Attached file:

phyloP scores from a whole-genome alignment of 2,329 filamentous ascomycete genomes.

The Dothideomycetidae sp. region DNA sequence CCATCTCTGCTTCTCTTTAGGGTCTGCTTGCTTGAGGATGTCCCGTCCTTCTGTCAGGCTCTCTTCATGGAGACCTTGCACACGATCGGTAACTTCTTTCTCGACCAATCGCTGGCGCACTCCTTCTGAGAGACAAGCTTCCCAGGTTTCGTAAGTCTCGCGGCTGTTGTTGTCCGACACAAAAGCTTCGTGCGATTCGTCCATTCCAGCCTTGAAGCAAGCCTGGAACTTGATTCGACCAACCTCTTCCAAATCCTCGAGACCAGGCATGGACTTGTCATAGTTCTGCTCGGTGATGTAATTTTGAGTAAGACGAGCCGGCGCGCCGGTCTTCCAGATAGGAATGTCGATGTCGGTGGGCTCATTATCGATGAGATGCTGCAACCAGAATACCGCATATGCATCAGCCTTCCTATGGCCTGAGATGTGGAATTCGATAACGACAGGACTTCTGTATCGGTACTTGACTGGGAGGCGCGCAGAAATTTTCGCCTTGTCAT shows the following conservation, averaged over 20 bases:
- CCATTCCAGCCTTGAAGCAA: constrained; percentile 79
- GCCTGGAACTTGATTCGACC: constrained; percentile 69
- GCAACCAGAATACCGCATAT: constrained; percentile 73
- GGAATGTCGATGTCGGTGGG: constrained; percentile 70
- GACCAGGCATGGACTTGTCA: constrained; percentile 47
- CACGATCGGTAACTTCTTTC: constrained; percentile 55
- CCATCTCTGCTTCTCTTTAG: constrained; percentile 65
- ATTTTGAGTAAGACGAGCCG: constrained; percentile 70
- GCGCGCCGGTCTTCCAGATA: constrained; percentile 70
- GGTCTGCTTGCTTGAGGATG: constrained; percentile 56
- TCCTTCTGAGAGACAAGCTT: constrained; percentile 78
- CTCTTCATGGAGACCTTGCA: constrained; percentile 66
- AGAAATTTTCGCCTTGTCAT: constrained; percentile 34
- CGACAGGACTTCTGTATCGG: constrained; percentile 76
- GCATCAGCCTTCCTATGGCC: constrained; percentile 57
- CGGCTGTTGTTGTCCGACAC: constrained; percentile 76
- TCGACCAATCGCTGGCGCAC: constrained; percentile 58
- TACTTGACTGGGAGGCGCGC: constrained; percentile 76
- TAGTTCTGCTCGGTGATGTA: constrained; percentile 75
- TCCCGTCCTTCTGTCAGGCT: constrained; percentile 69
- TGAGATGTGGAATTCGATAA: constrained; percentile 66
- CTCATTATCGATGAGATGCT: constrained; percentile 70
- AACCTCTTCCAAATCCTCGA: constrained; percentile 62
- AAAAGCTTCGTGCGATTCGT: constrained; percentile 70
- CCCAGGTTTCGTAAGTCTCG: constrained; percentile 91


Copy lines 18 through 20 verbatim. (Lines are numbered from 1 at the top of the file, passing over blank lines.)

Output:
- CGGCTGTTGTTGTCCGACAC: constrained; percentile 76
- TCGACCAATCGCTGGCGCAC: constrained; percentile 58
- TACTTGACTGGGAGGCGCGC: constrained; percentile 76